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Impact of the Governments Plan for a New Tax System on Rural and Remote Indigenous Communities Report Prepared by ATSIC January 1999 The Allen Consulting Group



Impact of the Governments Plan for a New Tax System on Rural and Remote Indigenous Communities Report Prepared by ATSIC January 1999 The Allen Consulting Group

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Tabled paper 965


Tabled Papers for 8th Assembly 1997 - 2001; Tabled Papers; ParliamentNT




Tabled by Sydney Stirling


Made available by the Legislative Assembly of the Northern Territory under Standing Order 240. Where copyright subsists with a third party it remains with the original owner and permission may be required to reuse the material.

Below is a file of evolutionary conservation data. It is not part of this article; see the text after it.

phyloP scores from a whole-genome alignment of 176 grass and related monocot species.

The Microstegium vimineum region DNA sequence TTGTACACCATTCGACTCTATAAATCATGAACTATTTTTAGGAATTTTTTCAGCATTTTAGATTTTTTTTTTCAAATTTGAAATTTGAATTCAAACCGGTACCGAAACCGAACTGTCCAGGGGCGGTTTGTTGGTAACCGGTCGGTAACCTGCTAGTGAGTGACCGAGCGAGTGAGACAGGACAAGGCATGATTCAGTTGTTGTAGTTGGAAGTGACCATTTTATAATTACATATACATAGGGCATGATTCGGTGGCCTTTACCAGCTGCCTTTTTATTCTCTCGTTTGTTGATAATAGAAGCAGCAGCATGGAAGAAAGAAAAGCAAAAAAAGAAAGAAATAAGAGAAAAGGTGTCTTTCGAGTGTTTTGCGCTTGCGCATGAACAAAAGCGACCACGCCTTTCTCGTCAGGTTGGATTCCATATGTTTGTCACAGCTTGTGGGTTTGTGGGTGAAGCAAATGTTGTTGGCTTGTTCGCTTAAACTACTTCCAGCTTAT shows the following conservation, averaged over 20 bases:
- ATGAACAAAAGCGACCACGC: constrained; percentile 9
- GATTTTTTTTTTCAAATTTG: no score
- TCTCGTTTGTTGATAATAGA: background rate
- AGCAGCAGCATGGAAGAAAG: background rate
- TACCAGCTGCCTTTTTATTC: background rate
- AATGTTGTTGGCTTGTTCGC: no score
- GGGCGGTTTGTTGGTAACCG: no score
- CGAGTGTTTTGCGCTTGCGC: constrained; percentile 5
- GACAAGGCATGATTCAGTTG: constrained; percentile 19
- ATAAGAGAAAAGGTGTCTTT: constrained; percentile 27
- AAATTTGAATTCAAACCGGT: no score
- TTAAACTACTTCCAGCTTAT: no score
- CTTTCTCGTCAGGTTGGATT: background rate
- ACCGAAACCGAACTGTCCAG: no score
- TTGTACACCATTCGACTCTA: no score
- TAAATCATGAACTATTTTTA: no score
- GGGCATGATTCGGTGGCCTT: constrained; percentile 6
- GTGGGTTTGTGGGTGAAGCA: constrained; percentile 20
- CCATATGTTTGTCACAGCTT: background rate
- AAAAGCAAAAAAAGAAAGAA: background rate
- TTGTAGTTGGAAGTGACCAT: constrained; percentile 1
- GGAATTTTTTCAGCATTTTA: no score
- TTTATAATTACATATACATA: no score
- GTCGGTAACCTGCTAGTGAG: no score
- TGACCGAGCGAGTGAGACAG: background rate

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I m p a c t o f a N e w T a x S y s t e m o n R u r a l a n d R e m o t e 1 n d i g h n o u s C o m m u n i t i e s Expenses (as % of Incom e) Food: 39.3% Clothing & Footwear: 6.0% All Household Items: 3.2% Households Housing (Rent): 8.7% Fuel & Power: 5.5% Average Transport: 5.6% Recreation: 2.5% Alcohol & Tobacco: 19.5% Other: 3.7% Savings: 6% 3.2.1 Food A striking feature of the pattern of consumption in rural and remote Indigenous communities is the high share of expenditure on food in household budgets. This share is greater than that associated with the income of the lowest quintile non-Indigenous households. Recent studies (Johnson et al (1998)) show that for non-Indigenous households, about 24 per cent o f household budgets are spent on food and non-alcoholic beverages. Anecdotal evidence presented in recent studies on this subject suggest that in some cases, expenditure on food in rural and remote Indigenous communities can go as high as 50 or even 60 per cent of household budgets. On the basis of the results of the survey, it can be seen that the share o f Indigenous household budgets spent on food lie in the range 32 to 54 per cent. Part of the reason for the greater share of food in household budgets o f people in rural and remote Indigenous communities, compared with low income non-Indigenous households, is the much higher prices people living in rural and remote locations must pay for store goods. This can be attributed to high transport costs and the monopoly position held by stores in many rural and remote communities. 3.2.2 Clothing and Footwear The survey results also show that the share of expenditure on clothing and footwear by households in rural and remote Indigenous communities lies between 5 to 8 per cent. 3.2.3 Health and Education Services A significant difference between the expenditure pattern of rural and remote Indigenous communities and the national expenditure pattern for the Australian community derives from the fact that health and education services are provided free of charge. Tin? Allen ConsuiLmi < innip 8

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